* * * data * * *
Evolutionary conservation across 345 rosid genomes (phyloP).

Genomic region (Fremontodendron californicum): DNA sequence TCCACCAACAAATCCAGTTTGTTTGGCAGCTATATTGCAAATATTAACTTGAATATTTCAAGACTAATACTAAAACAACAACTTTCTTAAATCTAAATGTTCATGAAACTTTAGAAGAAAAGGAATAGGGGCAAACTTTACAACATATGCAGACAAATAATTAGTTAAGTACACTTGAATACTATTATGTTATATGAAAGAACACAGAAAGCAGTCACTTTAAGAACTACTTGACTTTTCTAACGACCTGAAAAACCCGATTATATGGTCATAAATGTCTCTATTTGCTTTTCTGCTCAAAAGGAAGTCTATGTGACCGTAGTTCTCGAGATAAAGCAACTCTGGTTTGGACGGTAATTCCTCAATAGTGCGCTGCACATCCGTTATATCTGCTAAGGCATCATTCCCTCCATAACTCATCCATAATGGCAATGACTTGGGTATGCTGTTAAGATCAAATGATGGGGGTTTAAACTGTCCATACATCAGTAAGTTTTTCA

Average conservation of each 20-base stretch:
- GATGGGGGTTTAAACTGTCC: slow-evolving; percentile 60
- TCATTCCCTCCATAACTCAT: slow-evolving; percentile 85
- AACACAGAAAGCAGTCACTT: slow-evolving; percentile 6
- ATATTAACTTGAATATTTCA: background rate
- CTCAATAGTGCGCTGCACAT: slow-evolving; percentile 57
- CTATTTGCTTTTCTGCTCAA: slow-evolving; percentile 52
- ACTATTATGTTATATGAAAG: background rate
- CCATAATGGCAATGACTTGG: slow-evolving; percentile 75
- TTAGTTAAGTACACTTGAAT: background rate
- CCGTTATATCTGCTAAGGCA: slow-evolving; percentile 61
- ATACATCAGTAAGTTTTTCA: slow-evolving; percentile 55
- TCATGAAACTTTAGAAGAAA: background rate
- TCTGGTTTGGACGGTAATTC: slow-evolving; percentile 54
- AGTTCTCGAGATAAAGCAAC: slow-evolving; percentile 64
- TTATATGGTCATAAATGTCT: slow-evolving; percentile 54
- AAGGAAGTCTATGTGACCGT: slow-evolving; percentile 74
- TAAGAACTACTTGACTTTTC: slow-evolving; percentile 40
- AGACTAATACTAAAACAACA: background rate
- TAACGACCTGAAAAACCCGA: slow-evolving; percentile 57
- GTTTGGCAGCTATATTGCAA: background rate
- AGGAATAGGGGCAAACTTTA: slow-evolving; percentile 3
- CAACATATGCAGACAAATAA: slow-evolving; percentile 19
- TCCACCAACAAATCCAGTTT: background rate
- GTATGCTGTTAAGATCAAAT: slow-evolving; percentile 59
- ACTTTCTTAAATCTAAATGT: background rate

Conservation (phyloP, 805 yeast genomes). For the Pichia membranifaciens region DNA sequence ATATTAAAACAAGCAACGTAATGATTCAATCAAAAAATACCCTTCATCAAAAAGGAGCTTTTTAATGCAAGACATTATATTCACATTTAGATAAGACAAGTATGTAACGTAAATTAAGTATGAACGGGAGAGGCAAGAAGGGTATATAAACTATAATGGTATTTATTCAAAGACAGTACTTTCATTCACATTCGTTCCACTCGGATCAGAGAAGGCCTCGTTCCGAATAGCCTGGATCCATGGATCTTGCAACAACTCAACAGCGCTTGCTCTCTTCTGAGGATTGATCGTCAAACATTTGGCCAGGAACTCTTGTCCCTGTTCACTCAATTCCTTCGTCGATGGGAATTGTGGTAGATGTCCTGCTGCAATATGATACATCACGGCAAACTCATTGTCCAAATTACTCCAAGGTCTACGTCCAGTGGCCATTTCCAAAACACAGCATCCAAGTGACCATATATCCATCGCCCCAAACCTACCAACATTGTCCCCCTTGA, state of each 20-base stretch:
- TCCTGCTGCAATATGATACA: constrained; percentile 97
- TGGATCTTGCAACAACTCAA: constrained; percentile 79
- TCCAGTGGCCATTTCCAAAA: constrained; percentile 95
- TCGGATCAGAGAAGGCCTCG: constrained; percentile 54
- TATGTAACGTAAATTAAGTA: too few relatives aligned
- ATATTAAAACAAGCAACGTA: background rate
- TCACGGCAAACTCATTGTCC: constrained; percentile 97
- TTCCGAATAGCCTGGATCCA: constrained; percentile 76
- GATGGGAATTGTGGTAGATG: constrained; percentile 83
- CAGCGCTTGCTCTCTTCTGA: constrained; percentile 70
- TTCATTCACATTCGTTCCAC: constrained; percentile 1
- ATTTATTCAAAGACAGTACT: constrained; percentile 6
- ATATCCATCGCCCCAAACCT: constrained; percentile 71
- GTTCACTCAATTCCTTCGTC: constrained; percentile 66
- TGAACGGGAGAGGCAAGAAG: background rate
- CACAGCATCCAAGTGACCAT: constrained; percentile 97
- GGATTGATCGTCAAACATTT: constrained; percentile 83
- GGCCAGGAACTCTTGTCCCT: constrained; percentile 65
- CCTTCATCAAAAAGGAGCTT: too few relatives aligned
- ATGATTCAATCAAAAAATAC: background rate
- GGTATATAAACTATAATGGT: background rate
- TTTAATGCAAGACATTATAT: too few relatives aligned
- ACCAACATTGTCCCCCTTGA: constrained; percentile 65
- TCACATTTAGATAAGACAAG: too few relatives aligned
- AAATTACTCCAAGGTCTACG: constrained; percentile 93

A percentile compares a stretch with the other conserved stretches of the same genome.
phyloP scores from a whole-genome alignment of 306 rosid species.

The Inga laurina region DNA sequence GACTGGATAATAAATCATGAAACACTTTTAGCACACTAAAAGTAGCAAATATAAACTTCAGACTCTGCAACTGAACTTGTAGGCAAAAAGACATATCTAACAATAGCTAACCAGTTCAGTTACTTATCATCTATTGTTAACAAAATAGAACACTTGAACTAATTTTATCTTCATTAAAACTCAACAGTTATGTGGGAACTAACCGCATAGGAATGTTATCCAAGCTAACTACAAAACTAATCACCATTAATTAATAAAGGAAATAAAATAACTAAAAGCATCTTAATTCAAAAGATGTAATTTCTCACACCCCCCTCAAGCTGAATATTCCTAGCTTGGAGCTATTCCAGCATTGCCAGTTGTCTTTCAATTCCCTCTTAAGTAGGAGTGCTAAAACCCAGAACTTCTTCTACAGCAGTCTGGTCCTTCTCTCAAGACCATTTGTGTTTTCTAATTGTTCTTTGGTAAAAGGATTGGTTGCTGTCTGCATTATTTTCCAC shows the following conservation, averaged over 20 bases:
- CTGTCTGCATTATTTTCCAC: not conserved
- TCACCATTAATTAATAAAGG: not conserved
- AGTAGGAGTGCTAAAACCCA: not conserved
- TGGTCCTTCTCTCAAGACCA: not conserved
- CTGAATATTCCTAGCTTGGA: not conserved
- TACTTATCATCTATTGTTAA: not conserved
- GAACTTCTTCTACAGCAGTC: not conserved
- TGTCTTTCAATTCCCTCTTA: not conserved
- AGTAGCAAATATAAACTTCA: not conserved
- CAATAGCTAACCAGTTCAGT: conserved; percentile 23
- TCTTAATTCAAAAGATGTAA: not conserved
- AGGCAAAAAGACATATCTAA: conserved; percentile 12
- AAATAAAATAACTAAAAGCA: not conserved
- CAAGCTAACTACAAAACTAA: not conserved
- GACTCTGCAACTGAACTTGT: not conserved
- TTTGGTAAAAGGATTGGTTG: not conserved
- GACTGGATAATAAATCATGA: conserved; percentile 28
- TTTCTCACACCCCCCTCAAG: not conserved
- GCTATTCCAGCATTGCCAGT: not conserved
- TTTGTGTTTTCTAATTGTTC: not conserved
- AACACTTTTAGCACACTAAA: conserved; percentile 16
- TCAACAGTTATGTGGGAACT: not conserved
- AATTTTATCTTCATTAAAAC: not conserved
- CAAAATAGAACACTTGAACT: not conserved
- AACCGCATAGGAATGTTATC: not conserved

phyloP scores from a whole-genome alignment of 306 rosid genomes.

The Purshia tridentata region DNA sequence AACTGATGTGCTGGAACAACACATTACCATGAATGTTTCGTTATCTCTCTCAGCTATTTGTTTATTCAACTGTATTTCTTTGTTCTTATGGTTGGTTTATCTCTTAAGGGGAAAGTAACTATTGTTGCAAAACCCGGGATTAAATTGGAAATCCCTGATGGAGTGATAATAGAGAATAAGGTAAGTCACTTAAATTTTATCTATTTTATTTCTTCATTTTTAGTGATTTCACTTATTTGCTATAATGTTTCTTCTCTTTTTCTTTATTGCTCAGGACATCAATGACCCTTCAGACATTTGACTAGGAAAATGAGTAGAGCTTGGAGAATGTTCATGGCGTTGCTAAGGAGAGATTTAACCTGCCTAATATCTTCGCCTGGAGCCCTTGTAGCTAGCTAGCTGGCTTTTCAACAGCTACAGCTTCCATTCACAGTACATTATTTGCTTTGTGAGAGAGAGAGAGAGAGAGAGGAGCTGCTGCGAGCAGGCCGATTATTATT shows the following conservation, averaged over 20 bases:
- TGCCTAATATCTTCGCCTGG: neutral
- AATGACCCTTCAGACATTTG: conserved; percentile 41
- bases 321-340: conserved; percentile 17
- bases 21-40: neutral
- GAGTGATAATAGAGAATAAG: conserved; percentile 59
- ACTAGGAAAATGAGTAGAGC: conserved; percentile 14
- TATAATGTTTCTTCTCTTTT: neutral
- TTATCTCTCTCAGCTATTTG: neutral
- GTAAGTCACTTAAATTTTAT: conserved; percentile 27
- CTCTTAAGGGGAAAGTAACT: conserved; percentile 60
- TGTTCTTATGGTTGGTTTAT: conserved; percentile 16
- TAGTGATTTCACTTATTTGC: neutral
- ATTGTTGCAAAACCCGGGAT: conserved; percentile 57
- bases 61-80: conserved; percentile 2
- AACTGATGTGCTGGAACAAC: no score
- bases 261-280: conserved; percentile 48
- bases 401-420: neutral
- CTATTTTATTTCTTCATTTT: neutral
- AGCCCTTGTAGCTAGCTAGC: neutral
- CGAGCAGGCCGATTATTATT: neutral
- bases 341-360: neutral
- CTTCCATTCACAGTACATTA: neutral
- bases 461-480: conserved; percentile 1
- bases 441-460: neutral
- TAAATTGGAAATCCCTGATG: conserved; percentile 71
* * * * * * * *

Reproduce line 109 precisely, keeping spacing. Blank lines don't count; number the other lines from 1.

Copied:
- TAAATTGGAAATCCCTGATG: conserved; percentile 71